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How to save money at the pharmacy counter

Christopher Snowbeck, Star Tribune on

Published in Home and Consumer News

The first step for most people trying to handle drug costs is to understand the details of their insurance.

Medications are typically assigned to one of three categories — generic, brand or specialty — and then listed on a formulary that specifies which drugs the insurance covers. Patients pay more or less out-of-pocket depending on the formulary tier where a covered drug lands.

Tier 1 drugs are often called "preferred generic" medicines and have the lowest copays. "Non-preferred" generics follow in tier 2. From there, out-of-pocket spending generally increases as patients access "preferred brand" drugs in tier 3, "non-preferred brands" in tier 4 and specialty medicines in tier 5.

In higher tiers, "co-insurance" fees, which typically cause more pocketbook pain, can replace copays. So using generics when possible is one way to save.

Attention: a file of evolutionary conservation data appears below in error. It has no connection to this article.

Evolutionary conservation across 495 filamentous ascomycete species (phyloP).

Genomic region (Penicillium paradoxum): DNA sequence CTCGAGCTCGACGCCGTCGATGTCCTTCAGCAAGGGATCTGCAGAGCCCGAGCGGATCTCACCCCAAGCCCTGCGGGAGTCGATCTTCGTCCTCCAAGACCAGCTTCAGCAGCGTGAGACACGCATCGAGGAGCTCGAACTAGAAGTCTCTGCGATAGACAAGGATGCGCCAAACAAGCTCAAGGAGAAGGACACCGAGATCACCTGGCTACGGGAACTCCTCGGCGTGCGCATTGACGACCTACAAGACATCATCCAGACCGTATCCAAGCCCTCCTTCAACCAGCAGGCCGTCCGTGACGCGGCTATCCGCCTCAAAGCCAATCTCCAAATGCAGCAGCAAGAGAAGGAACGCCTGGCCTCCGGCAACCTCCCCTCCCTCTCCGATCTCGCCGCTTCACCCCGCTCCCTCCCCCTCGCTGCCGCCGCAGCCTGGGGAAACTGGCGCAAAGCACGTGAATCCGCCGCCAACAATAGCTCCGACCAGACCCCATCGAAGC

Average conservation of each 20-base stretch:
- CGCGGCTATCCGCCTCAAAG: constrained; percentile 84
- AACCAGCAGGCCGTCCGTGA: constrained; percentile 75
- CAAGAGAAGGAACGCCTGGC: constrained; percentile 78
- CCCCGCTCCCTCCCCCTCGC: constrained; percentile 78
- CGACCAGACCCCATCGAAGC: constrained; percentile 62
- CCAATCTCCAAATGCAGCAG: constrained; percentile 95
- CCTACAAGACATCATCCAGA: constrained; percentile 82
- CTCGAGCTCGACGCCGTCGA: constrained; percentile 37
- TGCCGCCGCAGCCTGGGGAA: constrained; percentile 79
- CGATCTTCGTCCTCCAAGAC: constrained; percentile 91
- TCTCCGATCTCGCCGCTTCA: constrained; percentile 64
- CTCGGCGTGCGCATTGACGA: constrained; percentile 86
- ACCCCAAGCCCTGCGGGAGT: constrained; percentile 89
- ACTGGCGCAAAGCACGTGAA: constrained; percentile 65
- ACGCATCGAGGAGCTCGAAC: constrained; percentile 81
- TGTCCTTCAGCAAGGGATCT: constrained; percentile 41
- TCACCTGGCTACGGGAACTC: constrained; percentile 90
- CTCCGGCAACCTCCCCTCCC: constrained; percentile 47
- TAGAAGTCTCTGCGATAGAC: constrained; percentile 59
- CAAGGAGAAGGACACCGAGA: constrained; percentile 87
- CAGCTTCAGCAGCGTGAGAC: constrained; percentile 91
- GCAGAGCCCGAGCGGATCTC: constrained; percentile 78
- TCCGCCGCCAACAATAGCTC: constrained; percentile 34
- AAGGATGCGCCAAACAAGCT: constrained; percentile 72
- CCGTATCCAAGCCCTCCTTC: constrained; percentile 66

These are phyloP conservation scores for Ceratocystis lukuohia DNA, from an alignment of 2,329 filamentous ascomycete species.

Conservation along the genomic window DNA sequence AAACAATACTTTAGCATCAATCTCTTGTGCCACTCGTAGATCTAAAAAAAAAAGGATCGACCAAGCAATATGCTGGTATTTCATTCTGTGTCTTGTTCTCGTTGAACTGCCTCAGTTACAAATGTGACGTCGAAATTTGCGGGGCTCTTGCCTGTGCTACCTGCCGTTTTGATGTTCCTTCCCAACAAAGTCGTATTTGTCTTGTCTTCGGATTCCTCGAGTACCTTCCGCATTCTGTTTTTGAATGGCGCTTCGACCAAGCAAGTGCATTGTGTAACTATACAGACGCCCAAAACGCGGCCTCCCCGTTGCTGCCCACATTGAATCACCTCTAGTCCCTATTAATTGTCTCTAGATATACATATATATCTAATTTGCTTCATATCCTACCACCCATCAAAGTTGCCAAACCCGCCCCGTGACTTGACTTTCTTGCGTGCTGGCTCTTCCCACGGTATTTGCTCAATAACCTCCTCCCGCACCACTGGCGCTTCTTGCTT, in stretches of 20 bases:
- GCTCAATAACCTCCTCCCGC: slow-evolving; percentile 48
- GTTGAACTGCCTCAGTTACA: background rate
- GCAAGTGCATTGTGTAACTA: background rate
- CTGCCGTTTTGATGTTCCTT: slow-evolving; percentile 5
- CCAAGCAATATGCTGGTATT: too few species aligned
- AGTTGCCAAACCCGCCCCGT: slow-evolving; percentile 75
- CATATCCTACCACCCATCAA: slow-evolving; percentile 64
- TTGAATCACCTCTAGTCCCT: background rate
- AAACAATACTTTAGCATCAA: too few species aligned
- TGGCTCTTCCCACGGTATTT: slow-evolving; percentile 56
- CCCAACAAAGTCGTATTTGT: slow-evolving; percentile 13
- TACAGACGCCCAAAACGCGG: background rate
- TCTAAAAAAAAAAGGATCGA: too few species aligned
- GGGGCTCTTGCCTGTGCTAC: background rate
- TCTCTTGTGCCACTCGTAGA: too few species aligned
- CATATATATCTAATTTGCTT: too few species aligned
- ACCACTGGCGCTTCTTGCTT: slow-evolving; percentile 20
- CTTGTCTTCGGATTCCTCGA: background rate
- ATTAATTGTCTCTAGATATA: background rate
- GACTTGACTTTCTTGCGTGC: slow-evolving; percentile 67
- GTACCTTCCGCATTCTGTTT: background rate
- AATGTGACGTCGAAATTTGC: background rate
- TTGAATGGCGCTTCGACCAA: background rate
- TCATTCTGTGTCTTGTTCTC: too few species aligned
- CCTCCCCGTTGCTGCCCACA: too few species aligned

Another tip is to stick with in-network pharmacies, since copays and co-insurance usually are higher when you go out-of-network. Finally, patients usually pay less when receiving a 90-day supply of drugs, often via a mail-order pharmacy.

All these details can vary by health plan, of course, so check your own plan documents.


"You need to understand your plan's benefits … to understand what drugs are covered and how they're covered," said Patrick Mitsch, a vice president for pharmacy at UCare, a Minneapolis-based health plan.

If out-of-pocket costs through the health plan are too high with a particular medication, Mitsch said, patients should ask their pharmacist and/or doctor if there's an alternative drug with comparable efficacy that has better coverage. When there's no alternative for a recommended drug that's not on the formulary, he said, patients might ask their insurer for a special authorization.

In some cases, health care providers are aware of or can help patients access special programs that can help with high costs, said Jesse Breidenbach, vice president of pharmacy at Sanford Health, a South Dakota-based health system.

"I would say almost all the time, there's a path toward getting to a point where the medication becomes affordable, maybe at little or no out-of-pocket cost," Breidenbach said.


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